Some records are good, some bad and some indifferent. A few, a very rare few, are terrific and this CD sits firmly in the latter category. From the opening bars of Aristotle Blues to the final cymbal ring of U.M.M.G. this is a positive feast of fine jazz. I have lived with the six tracks that made up the original 77 Records LP for 20 years now and it is great to find that the rest of the material is up to the same standard. Surprisingly it all sounds fresh and contemporary today.
Two nights at Ronnie Scott’s in 1971 with Coe sitting in with Brian Lemon’s trio should have represented just another gig but somehow the chemistry between the musicians just bubbled and fizzed and an extraordinary session was born. Tony’s very personal, unique clarinet tone can be heard on Some Other Autumn and Perdido. His tenor playing is also very personal with a warm, resonant tone; his speech inflections cry out in turn, joyously, angrily or expressing surprise.
Line Up Blues has exuberant, swinging solos from a jaunty Tony Coe followed by lyrical Brian Lemon and Dave Green, with two exciting, crackling choruses from Phil Seamen. The drummer is excellent all through this disc, driving everybody with a light, flexible beat, shading, accenting and playing bristling, power-packed solos. It all emphasises the loss of jazz of a great drummer who died just over a year after this recording.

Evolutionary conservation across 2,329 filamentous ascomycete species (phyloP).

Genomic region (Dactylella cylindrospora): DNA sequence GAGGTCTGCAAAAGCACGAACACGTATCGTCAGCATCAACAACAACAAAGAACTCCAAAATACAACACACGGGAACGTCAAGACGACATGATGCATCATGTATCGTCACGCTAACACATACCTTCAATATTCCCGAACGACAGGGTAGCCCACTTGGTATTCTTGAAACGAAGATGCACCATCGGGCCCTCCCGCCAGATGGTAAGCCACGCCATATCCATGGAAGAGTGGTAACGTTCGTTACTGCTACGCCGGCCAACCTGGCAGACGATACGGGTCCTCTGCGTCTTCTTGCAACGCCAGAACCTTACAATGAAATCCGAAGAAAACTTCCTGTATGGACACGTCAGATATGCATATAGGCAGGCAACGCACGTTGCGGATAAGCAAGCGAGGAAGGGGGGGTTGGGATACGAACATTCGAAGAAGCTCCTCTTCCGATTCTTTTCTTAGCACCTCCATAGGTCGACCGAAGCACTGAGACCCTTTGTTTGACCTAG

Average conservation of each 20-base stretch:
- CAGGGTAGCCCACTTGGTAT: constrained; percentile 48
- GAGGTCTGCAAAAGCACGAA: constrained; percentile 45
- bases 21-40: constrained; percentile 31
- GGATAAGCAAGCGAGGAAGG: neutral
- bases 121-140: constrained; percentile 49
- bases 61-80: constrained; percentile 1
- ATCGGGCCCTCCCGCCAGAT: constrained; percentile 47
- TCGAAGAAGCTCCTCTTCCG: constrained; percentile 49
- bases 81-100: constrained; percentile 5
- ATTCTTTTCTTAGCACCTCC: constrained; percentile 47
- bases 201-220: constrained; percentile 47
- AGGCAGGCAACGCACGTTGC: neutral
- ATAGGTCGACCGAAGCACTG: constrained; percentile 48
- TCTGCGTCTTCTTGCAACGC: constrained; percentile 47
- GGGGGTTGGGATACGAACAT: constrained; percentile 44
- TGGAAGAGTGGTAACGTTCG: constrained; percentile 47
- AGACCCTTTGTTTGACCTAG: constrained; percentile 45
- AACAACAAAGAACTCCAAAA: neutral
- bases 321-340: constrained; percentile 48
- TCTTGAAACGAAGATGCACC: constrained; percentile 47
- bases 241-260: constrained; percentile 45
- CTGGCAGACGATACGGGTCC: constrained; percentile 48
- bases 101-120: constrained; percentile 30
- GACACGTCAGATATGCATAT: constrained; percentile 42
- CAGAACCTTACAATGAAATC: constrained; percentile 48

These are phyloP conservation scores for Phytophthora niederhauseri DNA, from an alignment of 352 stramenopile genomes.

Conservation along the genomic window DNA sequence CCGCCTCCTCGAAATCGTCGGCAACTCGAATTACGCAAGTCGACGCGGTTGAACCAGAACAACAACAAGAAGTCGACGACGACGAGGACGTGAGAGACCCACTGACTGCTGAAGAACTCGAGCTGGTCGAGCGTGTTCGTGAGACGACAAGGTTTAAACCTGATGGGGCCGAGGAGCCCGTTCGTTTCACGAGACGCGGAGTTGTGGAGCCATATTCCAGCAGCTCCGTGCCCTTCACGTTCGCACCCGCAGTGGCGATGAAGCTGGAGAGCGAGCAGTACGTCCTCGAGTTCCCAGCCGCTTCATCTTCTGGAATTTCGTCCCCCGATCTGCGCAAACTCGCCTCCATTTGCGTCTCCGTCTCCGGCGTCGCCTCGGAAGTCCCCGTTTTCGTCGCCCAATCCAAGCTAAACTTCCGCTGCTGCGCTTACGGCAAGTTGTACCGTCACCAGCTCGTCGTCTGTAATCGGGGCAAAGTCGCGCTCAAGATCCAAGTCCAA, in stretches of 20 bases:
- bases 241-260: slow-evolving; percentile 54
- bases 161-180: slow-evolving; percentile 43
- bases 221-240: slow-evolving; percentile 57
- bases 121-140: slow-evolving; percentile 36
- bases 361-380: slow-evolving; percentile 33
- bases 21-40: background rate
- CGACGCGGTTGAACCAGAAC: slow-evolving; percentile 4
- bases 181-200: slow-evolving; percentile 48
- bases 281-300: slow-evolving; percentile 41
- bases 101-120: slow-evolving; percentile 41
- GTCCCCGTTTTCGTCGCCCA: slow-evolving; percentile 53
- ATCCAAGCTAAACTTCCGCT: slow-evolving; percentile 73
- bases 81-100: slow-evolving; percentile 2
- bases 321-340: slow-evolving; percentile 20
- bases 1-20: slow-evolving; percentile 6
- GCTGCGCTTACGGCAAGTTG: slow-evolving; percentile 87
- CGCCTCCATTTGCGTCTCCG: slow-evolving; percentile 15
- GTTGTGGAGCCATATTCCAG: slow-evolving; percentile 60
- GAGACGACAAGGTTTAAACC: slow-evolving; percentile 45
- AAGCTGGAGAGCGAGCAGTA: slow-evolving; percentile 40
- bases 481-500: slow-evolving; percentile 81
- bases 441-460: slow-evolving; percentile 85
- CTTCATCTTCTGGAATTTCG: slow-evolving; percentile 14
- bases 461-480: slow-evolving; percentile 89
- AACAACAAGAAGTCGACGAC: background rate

Tony Coe is breathy and reminiscent of a modern Ben Webster on Body And Soul and he swings relentlessly on Reza and Perdido, driven furiously by Lemon, Green and Seamen.
Peter Bould’s location recording is crisp, clear and beautifully balanced, the music, nearly 78 minutes of it, is superb, so what are you waiting for?
Aristotle Blues; Some Other Autumn; Line Up Blues; Body And Soul; Reza; Together-Regrets Perdido; When Your Lover Has Gone; In A Mellow Tone; U.M.M.G. (77.48)
Tony Coe (ts/cl); Brian Lemon (p); Dave Green (b); Phil Seamen (d). Ronnie Scott’s Club, London, January 25 & 26, 1971.
(Hep CD 2037)